Alphonse Mucha: Behind the Magic

Even those unfamiliar with Alphonse Mucha’s name will recognize the tendrils of hair and profusion of delicate flowers surrounding his seraphic models. But what of the man himself? How did these ethereal figures come into being? In this post we take a rarified look into the artist’s life and process, using examples from our January 26 sale, Alphonse Mucha & Masters of Art Nouveau: The Harry C. Meyerhoff Collection, some of which were previously unknown to scholarship.

 

Lot 118: [Zodiac] / La Plume, 1896. Estimate $15,000 to $20,000.

Lot 118: [Zodiac] / La Plume, 1896. Estimate $15,000 to $20,000.

 

Mucha was born in 1860 in what is now the Czech Republic. He worked as a decorative painter in Eastern Europe before moving to Paris in 1887, where he attracted the attention of actress Sarah Bernhardt, whose patronage would launch his career. His ornate patterns and lyrical designs, known now as Art Nouveau, were, at the time, called “Le Style Mucha.” His depictions of languid nymphs, haloed by a kaleidoscope of flowers, are instantly recognizable and many are still in use today.

 

 

 Jiří Mucha

 

Lot 44: [Jirí Mucha and Hummingbird], etching, circa 1920. Estimate $1,000 to $1,500.

Lot 144: Portrait of Jiří Mucha, etching, circa 1920. Estimate $1,000 to $1,500.

 

This poignant etching, circa 1920, is a portrait of Mucha’s son Jiří at about five years old. The Mucha family suggests that the artist “did it for himself and the immediate family, so the overall number [of prints made] is likely to be quite small.” In fact, we can find no other recording of this work at all, aside from the family’s collection, and very few instances of the artist using this medium. The image is similar to a cover Mucha designed for Hearst International Magazine in January, 1922, featuring Jiří as a model, sporting the same angelic face and hair.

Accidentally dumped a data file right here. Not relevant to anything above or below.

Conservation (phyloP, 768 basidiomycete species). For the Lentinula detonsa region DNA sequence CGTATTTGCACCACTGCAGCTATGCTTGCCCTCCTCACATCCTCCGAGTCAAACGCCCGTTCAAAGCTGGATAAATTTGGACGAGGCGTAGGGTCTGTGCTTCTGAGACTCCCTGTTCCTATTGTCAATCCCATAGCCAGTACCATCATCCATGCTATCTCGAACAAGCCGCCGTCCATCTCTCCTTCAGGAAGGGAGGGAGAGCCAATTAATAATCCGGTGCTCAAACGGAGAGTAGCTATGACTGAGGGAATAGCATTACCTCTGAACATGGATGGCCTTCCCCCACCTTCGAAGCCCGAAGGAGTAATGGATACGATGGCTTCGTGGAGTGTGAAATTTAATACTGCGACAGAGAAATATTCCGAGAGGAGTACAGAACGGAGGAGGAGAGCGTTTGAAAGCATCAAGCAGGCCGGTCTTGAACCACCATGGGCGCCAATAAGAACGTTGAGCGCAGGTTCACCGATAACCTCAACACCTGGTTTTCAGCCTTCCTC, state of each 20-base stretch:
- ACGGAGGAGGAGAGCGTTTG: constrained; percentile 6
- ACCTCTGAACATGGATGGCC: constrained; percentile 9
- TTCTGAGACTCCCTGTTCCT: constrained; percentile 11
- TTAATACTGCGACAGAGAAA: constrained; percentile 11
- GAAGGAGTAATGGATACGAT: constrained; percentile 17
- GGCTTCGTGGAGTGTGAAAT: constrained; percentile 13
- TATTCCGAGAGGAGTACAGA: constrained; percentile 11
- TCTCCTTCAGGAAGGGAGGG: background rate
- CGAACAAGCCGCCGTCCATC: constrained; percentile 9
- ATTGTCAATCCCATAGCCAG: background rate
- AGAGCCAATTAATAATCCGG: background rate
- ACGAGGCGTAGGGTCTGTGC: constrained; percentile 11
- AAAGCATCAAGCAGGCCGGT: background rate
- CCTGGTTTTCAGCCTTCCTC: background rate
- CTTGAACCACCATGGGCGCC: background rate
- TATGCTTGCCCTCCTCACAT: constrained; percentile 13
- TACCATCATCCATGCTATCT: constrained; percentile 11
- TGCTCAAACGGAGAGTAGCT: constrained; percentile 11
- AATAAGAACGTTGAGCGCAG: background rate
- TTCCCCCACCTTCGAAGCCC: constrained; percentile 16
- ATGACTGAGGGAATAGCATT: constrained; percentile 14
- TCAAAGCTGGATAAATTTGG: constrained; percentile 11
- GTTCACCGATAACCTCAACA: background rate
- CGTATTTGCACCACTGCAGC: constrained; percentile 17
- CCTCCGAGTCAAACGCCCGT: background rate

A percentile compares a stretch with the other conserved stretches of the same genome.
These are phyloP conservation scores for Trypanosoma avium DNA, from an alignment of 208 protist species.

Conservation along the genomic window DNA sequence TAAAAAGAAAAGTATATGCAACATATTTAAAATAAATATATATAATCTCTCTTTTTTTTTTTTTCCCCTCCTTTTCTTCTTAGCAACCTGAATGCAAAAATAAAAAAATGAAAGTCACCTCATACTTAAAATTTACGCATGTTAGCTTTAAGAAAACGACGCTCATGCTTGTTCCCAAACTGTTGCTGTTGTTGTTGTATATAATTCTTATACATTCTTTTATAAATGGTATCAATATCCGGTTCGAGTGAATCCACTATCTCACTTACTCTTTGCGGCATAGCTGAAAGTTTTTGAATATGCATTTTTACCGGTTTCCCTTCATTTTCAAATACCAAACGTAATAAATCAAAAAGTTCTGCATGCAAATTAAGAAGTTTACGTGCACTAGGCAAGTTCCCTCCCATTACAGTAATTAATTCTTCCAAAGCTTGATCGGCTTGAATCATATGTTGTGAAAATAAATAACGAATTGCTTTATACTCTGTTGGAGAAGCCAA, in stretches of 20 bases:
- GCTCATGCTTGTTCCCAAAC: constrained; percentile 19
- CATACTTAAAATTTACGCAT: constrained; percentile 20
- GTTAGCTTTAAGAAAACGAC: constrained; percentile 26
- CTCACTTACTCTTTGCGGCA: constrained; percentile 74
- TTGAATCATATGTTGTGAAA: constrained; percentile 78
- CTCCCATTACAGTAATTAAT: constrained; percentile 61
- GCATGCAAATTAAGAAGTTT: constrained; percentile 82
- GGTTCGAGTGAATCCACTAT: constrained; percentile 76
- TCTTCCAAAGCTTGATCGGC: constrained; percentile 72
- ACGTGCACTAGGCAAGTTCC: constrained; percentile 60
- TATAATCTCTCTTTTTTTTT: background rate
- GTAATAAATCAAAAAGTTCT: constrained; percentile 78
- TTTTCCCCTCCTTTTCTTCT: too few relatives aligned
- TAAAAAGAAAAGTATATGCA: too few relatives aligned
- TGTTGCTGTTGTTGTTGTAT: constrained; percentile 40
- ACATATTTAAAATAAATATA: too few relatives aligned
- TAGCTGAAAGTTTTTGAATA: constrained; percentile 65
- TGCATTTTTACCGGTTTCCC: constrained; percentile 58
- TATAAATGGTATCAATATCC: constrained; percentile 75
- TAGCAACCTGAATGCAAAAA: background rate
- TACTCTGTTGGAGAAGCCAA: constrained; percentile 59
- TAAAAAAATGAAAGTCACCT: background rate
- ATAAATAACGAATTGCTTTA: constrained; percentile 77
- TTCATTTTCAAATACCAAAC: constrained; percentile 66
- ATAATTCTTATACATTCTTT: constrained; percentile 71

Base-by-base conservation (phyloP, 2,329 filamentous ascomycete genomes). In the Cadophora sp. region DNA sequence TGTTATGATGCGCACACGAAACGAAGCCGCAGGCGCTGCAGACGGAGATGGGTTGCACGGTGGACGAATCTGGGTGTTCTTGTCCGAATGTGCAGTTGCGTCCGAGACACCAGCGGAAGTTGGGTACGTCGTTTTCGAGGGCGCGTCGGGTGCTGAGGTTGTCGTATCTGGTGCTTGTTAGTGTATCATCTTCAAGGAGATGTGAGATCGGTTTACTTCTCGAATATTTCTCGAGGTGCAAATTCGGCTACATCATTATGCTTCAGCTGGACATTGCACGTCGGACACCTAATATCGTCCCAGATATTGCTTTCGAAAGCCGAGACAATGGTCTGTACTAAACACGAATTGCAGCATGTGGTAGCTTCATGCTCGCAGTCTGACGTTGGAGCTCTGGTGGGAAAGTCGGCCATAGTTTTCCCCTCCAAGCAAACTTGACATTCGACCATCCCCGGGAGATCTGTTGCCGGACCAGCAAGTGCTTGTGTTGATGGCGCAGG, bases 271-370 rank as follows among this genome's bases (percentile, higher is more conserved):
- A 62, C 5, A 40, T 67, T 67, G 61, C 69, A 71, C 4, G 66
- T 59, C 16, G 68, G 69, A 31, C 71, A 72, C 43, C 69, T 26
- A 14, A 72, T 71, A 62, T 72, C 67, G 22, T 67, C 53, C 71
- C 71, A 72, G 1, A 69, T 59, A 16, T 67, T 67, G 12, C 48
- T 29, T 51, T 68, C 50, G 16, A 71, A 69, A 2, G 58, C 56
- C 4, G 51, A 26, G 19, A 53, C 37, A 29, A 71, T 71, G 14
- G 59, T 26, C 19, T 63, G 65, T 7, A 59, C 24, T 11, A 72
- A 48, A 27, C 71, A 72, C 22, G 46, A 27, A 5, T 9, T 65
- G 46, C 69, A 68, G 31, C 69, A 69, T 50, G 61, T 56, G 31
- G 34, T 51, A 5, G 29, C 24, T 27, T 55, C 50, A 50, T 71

Cover for Hearst International Magazine, January 1922. Courtesy Mucha Foundation.

Cover for Hearst International Magazine, January 1922.
Courtesy The Mucha Foundation.

 

Preparatory Sketches

Through preparatory sketches, we can see how the details in Mucha’s work shift and come together, as well as how he brought to fruition what was in his mind.

 

Left: Lot 148: Preparatory sketches for Documents Decoratifs, plate 68 (top) and 43 (bottom), circa 1902. Estimate $2,000 to $3,000. Right: Finished images of Plates 68 and 43. Courtesy Christian Richet.

Left: Lot 148: Preparatory sketches for Documents Decoratifs, Pl. 68 (top) and Pl. 43 (bottom), circa 1902. Estimate $2,000 to $3,000.
Right: Finished images of Plates 68 and 43 (details). Courtesy Christian Richet.

 

This set of sketches for the Documents Décoratifs and Figures Décoratifs shows us that Mucha perfected the figures first, and worked out the elaborate details later. The Documents Décoratifs, 1901, and Figures Décoratifs, 1905, were style guidebooks filled with designs by Mucha to allow people to decorate their homes with the latest Art Nouveau styles.

 

Left: Lot 149: Le Mois / Novembre, pen and ink preparatory sketch, circa 1899. Estimate $1,500 to $2,000. Right: Le Mois Novembre, postcard, circa 1900. Courtesy Christian Richet.

Left: Lot 149: Le Mois / Novembre, pen and ink preparatory sketch, circa 1899. Estimate $1,500 to $2,000.
Right: Novembre, postcard (detail), 1900. Courtesy Christian Richet.

 

Mucha designed a set of postcards for 1900, each depicting one month of the year. In the sketch for November, we can see how the artist used color to create depth and dimension to what could otherwise be a busy and fairly flat composition.

 

Lot 146: Le Carillon de Paques / Easter Bells, preparartory pencil sketch, circa 1896. Estimate $700 to $1,000.

Lot 146: Le Carillon de Paques / Easter Bells, preparatory pencil sketch, circa 1896. Estimate $700 to $1,000.

 

Lot 145: Le Carillon de Paques / Easter Bells, 1896. Estimate $800 to $1,200.

Lot 145: Le Carillon de Paques / Easter Bells, 1896. Estimate $800 to $1,200.

 

This charming cover for the magazine La Soleil du Dimanche in March, 1896, depicts the allegory of Nature awoken by Easter bells. As one of Mucha’s early Symbolist pieces it lacks the decorative arabesques that would come to distinguish him. The print was offered in June, 1896, from a run of only 46, for sale at 10 francs each. This copy is not numbered. Other stages of the work can be found, this unreferenced preparatory sketch is the earliest known rendition.

Through sketches not meant for the public eye and heartfelt portraits of his children, we see a side of Mucha beyond the glamorous world of Paris at the turn of the century. They have the effect of humanizing the master, and making us fall in love with his work all over again.

More works by Mucha and his circle can be found in our full catalogue.